A very short antenna had about the same power gain and radiation pattern as a full half-wave antenna.
“My first interest in the short vertical antenna began when my thesis advisor at Harvard, Professor R.W.P. King, developed the full theory of the short antenna. In it he disclosed that a very short antenna had about the same power gain and radiation pattern as a full half-wave antenna. The main difference was that the resistive component, the radiation resistance, was very small in comparison. In turn, the short antenna has a very high capacitive reactance, which has to be cancelled by various loading techniques.
The theoretical results show that the power gain (when compared to an isotropic radiator) for a very short antenna, even one that is less than 1 foot high on 40 meters, is 1.5. This increases slowly to 1.513 for an 11-foot vertical. These gains are to be compared to about 1.62 for a resonant 1/4-wave vertical. This difference amounts to less than 0.4 dB or 0.07 S unit, based on 6 dB per S unit.
Base loading,[ as shown in Figure 2-3 above ], yields the lowest value. Top hat loading yielded the largest value of radiation resistance for a particular height. A top hat is also considered the most low-Q loading element. The reduction in height due to top hat loading (with a conducting wire around the perimeter) is approximately equal to twice the diameter of the top hat. A four-spoked wheel approximates, to a good degree, a solid disk. Doubling to eight spokes only improves the loading by about 9 per cent. Thus, a few radials on the top of a vertical, which are electrically connected by a perimeter conductor, are very effective.
The data were obtained by essentially cancelling out the reactance and measuring the resistive value with a simple impedance bridge. Because I used an extensive ground system together with base loading coils with Qs approaching 900, the resistance measured was actually that of the antenna itself. At the radial point the input resistance approaches the theoretical value of 35 ohms which strongly indicates low earth loss and reliable data.”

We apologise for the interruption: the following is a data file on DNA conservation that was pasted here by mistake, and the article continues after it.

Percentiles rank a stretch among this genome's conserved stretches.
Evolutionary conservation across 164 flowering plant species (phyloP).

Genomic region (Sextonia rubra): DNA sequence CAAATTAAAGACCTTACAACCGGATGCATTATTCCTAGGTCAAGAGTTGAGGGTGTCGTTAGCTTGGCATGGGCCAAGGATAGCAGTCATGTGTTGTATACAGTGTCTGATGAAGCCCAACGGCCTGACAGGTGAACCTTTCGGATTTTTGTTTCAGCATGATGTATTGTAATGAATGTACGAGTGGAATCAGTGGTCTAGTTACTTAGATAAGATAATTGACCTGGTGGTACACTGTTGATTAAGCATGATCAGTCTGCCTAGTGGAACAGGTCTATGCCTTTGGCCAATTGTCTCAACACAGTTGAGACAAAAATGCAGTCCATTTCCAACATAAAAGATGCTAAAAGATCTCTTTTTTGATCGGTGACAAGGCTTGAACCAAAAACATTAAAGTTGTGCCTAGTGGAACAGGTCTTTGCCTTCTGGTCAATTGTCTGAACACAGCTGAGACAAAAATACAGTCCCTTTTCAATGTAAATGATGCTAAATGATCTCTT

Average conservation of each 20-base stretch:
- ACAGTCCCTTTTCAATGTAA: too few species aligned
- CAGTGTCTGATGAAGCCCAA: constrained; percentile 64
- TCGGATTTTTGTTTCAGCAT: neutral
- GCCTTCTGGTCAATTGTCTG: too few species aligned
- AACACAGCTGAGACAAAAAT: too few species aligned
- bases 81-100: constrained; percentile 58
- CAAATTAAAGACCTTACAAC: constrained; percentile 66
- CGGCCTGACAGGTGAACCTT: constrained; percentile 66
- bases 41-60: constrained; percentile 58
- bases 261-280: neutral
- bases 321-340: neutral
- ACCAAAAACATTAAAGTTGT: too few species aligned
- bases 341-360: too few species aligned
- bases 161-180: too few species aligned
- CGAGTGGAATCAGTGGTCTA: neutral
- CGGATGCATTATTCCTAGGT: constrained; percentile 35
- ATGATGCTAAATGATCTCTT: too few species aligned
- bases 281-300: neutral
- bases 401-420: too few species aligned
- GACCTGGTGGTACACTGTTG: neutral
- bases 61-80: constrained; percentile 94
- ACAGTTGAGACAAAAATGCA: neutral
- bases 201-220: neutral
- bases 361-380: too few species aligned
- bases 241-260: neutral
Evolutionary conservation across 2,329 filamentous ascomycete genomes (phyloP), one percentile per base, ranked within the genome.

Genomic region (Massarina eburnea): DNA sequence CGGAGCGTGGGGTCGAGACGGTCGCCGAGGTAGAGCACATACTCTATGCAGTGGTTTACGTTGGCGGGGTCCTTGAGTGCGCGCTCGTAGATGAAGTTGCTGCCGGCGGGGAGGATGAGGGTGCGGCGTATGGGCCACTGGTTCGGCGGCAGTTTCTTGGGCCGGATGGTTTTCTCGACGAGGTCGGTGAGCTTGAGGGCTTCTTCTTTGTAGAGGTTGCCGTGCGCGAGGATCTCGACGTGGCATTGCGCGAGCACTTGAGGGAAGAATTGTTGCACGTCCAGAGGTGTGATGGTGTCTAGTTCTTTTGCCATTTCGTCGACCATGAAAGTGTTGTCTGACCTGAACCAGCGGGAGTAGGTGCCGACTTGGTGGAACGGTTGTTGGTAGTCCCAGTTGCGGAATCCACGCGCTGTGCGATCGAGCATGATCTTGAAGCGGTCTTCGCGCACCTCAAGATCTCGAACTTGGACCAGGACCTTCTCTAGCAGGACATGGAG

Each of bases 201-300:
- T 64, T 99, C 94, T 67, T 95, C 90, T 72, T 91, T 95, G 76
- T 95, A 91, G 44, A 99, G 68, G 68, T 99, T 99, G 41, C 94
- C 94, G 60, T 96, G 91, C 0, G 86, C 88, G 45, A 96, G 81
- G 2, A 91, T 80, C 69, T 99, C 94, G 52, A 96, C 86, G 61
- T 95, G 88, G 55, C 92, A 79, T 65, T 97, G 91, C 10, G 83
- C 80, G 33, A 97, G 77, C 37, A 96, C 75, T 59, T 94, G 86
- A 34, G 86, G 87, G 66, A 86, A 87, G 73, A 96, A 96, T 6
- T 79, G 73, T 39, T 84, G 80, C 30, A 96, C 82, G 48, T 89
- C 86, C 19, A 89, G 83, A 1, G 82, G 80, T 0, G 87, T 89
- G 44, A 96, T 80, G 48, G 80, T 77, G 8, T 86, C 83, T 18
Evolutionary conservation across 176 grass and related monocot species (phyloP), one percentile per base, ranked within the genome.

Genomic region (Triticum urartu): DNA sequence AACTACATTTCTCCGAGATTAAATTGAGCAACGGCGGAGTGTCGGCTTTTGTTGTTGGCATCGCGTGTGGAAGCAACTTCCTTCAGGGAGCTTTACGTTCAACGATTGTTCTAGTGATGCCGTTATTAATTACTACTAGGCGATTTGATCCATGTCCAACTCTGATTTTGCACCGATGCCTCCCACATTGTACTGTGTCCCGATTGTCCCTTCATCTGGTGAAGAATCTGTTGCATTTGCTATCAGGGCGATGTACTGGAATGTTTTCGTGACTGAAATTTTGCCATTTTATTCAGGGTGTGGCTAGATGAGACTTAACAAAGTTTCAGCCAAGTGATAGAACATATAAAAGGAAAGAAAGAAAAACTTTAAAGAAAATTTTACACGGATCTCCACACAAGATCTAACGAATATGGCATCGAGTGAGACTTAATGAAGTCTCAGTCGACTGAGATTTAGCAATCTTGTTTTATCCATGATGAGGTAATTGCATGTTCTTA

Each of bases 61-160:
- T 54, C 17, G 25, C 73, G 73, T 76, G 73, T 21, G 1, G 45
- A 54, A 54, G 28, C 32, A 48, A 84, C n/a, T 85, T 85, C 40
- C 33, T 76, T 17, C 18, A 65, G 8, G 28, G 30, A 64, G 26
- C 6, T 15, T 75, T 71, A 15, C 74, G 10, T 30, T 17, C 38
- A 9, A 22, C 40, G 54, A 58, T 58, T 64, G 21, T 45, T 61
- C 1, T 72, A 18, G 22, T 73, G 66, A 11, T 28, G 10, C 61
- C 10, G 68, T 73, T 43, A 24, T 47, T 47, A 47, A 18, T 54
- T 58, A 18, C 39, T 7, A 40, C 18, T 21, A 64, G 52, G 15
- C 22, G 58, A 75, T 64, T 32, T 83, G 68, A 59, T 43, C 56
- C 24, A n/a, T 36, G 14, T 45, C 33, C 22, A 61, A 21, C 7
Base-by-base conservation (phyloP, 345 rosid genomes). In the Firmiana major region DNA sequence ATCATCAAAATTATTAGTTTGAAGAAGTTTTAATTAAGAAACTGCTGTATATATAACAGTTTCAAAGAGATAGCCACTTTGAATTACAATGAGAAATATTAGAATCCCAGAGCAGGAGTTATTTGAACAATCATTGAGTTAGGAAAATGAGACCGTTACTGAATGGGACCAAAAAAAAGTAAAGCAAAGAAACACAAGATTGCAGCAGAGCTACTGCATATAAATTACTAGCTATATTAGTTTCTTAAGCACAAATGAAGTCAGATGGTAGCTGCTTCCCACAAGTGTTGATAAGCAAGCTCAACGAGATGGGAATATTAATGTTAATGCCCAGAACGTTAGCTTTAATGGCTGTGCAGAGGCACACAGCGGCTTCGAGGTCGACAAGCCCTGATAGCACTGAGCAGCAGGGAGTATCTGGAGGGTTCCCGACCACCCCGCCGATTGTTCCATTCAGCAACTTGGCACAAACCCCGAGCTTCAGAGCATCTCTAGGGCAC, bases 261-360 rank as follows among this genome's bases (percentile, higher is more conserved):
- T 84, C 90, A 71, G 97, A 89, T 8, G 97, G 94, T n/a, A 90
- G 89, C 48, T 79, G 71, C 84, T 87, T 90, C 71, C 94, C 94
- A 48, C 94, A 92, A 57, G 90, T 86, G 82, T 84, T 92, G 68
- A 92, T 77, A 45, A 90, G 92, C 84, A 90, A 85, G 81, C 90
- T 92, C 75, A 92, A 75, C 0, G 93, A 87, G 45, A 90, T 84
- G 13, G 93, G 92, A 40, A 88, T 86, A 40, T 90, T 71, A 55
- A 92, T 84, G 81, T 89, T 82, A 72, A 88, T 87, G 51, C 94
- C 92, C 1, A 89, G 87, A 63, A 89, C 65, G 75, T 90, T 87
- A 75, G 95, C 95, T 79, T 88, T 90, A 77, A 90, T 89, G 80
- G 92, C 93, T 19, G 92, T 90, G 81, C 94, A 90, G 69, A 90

Summarized from a book by Dr. Jerry Sevick, The Short Vertical Antenna and Ground Radial, CQ Communications, 2003.
Fact checking Dr. Sevick there is a book published by ARRL written by Robert J. Zavrel, Jr. called Antenna Physics: An Introduction. From pp B.2: “A short vertical’s value will be about 6 ohms for a 1/8 wave physical height. For a perfectly top loaded 1/8 wave vertical, value becomes about 24 ohms…a fourfold increase in radiation resistance when compared to an unloaded simple vertical of the same physical height” These values agree very closely with those in Figure 2-3 above.
The above excerpts have been field tested in a 160 meter vertical antenna constructed in 2018. This vertical has been very successful and is still in use today. It has eight radials, each 100 ft long made of 4-ft wide welded wire fencing laid flat on the ground. The vertical element is made of 43 ft tall aluminum tubing tapered to average 1.5 inches in diameter. The top hat is made up from 6 102″ CB whip antennas with hookup wire connecting the tips.
Inside the box is a matching coil which is tapped with a coax feedline at the 50 ohm point. This setup is good up to about 300 watts. It needs to be hardened before it will get up the legal limit.